Editor's Note: Jim's last two books "World Made by Hand" and "The Long Emergency" are now available at deep discounts via Amazon. The following article was originally published on July 2nd, 2007. It was one of his most popular/controversial pieces throughout the blogosphere and one of my personal favorites. If find it as illuminating as I did, allow me to recommend the book "King, Warrior, Magician, Lover" which has really helped me better understand and map out the current state of American men. -Matt
As someone who spends a fair amount of time in airports, I marvel at the way my fellow citizens present themselves in public. I see middle-aged women who appear to have left home in their pajamas. But it's the costume and demeanor of American young men especially that raises interesting questions about who we have become.
The fashion and body language of male youth in 2007 comes from three sources: prison, the nursery, and the pimpmobile. It's an old story now that many conventions of gangster fashion come out of the jail experience, where they take away your belt and shoelaces so you won't hang yourself. Apparently, at some point in US history, they stopped giving the belts and shoelaces back on release, and it became stylish to wear your trousers falling down below the top of your underpants (or butt crack as the case may be). Jail being a kind of accreditation device these days, the message may be: I passed the entrance exam.
Less obvious is the contribution of the nursery. Pants that are ambiguously neither long or short, worn with XX-large T shirts, tend to make grown men look like babies. Babies have short legs and large torsos compared to grown men. They also make big awkward gestures and touch their sex organs a lot. Add a sideways hat and unlaced sneakers and you have the complete kindergarten rig. Why a 20-year-old male would want to look five years old is another interesting question, but it may have a lot to do with the developmental failures of boys raised in households without fathers. They simply don't know how to be men. They only know how to behave like five year old boys. They even give themselves nursery school nicknames. But they are men, and what could be more menacing than the paradox of a child bent on homicide.
Tattoos used to be pretty much the sole fashion statement of merchant seamen or people who have served in the armed forces (or people who live in jungles). Now they are common among career girls. The tattooed guys I see down at the gym are ordinary young men who work in cubicles. Tattoos on sailors used to celebrate places they had been or people they had loved. The tattoos I see now are meant to convey fierce and barbaric statements of superhuman power: look at me, I'm a Power Ranger! It's understandable that someone who spends most of his waking hours in a cubicle wearing a telephone headset in order to swindle old people out of their savings might fantasize about rising above all that. But the tragic thing, of course, is that getting tattooed is not quite the same as accomplishing something with your life. In the end, you're just another loser with a grandiose and ridiculous tattoo.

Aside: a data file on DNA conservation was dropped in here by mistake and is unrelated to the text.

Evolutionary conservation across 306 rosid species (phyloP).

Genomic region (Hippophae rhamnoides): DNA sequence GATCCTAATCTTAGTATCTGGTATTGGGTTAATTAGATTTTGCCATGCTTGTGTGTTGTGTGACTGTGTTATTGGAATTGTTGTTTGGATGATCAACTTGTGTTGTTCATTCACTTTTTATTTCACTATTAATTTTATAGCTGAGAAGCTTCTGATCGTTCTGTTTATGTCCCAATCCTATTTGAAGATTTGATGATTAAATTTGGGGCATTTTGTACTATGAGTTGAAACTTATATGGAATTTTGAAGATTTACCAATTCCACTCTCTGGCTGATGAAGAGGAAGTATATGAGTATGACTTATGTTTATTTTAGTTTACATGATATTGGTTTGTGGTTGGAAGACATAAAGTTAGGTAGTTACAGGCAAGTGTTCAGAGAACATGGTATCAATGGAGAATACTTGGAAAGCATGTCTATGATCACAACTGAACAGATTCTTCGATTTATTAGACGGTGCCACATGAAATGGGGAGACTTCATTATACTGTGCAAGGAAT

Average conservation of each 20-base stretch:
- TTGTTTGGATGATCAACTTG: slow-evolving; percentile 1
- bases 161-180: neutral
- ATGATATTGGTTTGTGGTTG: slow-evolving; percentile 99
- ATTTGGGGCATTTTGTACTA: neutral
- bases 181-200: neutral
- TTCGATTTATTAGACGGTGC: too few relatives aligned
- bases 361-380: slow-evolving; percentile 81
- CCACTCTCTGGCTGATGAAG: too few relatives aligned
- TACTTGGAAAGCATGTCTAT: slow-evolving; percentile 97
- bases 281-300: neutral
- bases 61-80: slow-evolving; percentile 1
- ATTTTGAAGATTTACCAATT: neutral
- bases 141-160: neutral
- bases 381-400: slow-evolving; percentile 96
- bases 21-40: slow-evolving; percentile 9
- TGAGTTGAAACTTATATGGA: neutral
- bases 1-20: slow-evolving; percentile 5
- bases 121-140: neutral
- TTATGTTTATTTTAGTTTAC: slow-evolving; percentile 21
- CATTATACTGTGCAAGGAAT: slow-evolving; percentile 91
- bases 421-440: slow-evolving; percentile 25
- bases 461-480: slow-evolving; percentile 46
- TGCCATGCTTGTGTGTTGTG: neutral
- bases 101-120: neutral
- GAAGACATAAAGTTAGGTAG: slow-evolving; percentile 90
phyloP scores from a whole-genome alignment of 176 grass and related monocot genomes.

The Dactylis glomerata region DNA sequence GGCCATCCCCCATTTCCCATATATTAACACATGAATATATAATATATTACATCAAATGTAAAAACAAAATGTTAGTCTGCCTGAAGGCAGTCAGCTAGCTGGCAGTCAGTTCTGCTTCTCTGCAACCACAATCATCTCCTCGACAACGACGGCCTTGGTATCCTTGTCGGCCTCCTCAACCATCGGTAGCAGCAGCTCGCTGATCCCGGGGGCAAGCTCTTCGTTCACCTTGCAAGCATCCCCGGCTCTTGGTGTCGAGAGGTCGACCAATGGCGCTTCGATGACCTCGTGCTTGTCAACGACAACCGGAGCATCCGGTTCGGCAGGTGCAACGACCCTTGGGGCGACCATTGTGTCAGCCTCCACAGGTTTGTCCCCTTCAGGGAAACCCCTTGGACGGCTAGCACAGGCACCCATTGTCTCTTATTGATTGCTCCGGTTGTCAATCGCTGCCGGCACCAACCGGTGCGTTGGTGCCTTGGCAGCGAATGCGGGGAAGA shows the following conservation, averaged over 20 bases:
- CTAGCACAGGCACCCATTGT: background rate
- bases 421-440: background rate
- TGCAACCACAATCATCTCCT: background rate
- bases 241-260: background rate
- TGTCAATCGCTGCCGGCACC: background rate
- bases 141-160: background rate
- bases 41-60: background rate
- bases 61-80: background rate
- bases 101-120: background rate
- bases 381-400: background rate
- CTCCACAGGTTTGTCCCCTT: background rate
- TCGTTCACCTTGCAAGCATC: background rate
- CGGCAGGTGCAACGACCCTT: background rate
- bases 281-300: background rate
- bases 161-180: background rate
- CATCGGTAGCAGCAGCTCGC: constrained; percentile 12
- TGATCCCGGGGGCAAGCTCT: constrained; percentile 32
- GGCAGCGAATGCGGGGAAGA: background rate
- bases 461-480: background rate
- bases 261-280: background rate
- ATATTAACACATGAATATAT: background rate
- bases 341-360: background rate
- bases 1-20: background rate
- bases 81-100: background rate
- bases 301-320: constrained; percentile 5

The pimp connection is too obvious to belabor -- meant to mock normal executive attire while signifying an existence of total leisure and the enjoyment of unearned riches. The trouble is that the worship of unearned riches -- based on the belief that it truly is possible to get something for nothing -- has now become normal at all levels in American life. Everybody from the lowest whoremonger on Hollywood Boulevard to the Wall Street hedge fund managers believes in unearned riches plucked from "suckers." The catch is that men who live by this code almost always come to a bad end. They get their throats cut with razors, or go to prison, or manage to lose all their unearned riches (and the investments of many strangers, too).
The portrait of the young American male in 2007, therefore, is of an impotent, infantalized being lost in grandiose fantasies of power and importance. It's a picture of men without real confidence, and no idea how to achieve it, who wish to project a transcendently ferocious image complete with odds-and-ends of manner taken from comic books and movies based on comic books, in order to be taken seriously.
The rest of the world must tremble to contemplate the picture we present. The Nazi soldiers of 1944 were glamour boys compared to the riff-raff that American young men have become. As for those who actually do make it into the army, you wonder how they appear to the locals overseas -- they're probably taken seriously as exactly what the present themselves to be: manifestly evil beings who really need to be blown up. Back home, I look around at the thugs and sluggos at my gym, and I'm ashamed to be a citizen of the same country they live in.